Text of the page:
As with other gendered aspects of illness, I do wonder: when getting sick at work got to be too much of a hassle, why did I solve the equation by removing myself as the variable component? I probably could have explained myself more thoroughly or found workplaces more accommodating to my condition, or to diversity and differences more generally.

For me, being self-employed is a natural fit. I’d always wanted to work from home, and I’m fortunate that enough factors in my life made that a relatively painless transition.

People with certain limitations who may already feel shut out of society shouldn’t be expected to self-select out of careers and corporations where their needs won’t be met…

But I’m not convinced that freelancing and self-employment offer the easiest career path for the majority of workers, even though traditional workplace culture has been slow to evolve to accommodate a range of limitations, visible or not. People with certain limitations who may already feel shut out of society shouldn’t be expected to self-select out of careers and corporations where their needs won’t be met, which is sort of what I did without fully questioning why.

People with health conditions and limitations are often the people who are most vulnerable, and many rely on the health insurance coverage and guaranteed salary offered by traditional full-time employment. Statistics show that the percentage of the workforce that freelances is only going to continue to grow as the post-recession economy remains sluggish and companies can save resources by outsourcing work to contractors. On one hand, that seems liberating for some people. But asking those already at risk to invite and endure further uncertainty by working on contract, or to worry about finding and affording their own health benefits, seems like a particularly volatile, unfair situation into which many may feel increasingly forced.

As much as I’m an evangelist for freelancing, I’m also an advocate for being empowered to meet your own needs. It shouldn’t be up to individuals to wage every wage battle on their own. But until there can be more open discussions about the limitations people face in the workplace and better policies to support a wider range of worker, we might have to keep oversharing with our employers, and with each other.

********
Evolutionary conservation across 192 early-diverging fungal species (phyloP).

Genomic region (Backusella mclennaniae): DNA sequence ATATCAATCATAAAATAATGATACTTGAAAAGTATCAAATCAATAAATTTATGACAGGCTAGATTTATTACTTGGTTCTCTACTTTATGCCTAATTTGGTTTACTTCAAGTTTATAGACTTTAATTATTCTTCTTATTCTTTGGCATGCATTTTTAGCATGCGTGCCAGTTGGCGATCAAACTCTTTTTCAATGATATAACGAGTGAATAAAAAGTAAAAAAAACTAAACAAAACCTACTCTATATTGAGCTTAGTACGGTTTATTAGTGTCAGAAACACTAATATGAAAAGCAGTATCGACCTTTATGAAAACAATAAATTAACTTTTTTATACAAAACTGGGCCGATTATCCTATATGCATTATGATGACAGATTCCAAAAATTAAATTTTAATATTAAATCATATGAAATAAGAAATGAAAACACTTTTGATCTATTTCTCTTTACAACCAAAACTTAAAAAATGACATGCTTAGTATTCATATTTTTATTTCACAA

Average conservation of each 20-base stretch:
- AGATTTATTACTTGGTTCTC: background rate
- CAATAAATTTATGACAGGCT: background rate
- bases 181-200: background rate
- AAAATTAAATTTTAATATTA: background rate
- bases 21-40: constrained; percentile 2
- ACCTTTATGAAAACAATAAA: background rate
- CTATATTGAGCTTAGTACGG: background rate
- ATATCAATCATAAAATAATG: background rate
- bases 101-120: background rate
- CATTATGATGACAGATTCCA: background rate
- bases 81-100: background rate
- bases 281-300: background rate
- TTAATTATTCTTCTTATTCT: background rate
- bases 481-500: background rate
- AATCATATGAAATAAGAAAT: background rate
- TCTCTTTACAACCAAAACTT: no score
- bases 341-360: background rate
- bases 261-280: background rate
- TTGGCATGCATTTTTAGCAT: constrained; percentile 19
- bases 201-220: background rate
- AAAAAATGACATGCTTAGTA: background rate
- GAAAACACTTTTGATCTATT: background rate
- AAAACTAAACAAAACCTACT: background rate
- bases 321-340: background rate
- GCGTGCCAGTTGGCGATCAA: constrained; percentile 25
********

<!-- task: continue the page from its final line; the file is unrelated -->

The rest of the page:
Chronic Pain

Life On The ‘Opium Couch’

When chronic pain forced Stephanie de Montalk to live fourteen years lying down, she didn't get lazy: she wrote seven books, and got her PhD.

By any definition, Stephanie de Montalk is prolific. As an award-winning author, she has written seven books since 2001, including four collections of poetry, a novel, the biography Unquiet World, and her critically acclaimed memoir, How Does It Hurt? 

Even more impressively, Stephanie completed her PhD, resulting in the publication of How Does It Hurt?, almost completely from her bed. Over a decade ago, she slipped and fell while getting out of the shower. The fall entrapped a major nerve in her pelvis, resulting in debilitating pain, and forever changing her life.

Writer Sarah Wilson, herself no stranger to being a poet coping with chronic pain, sat down with Stephanie for Folks to talk about how living with chronic pain is like holding down a full-time job while simultaneously running a marathon, and why we should believe people who tell us they are in pain, instead of dismissing them as if they had a troublesome cough.

What has life been like for you since the accident? You’ve had multiple surgeries and illnesses to complicate your situation.

My life has changed immeasurably since my accident (14 years ago, November 2002). The fall in Warsaw that damaged my pudendal nerve and its multiple branches not only resulted in ‘severe intractable non-cancer pain,’ as this state of pain is known, but it meant I couldn’t do any activities that require sitting, standing or walking for long: a situation that has worsened with time.

NZ Photographer

Stephanie de Montalk’s headshot.

The restrictions caused by the pain, which I feel in the pelvic floor and adjacent structures, are significant. I must eat and drink standing up or lying down, and can only socialize sparingly. I cannot drive a car or journey far as a passenger, dine out, or go to the theatre, cinema, or anywhere one sits. If I need to fly, I must lean against a wall in the galley or upgrade to Business Class and reclining seats (once, as a result of a booking problem, I had to fly all the way from Auckland, New Zealand to Perth, Australia – 7.5 hours each way – standing the whole time).

This means that controlling the pain depends as much upon immobility as on medications. As a result, I spend each day lying down, on the sofa I call my ‘opium couch’.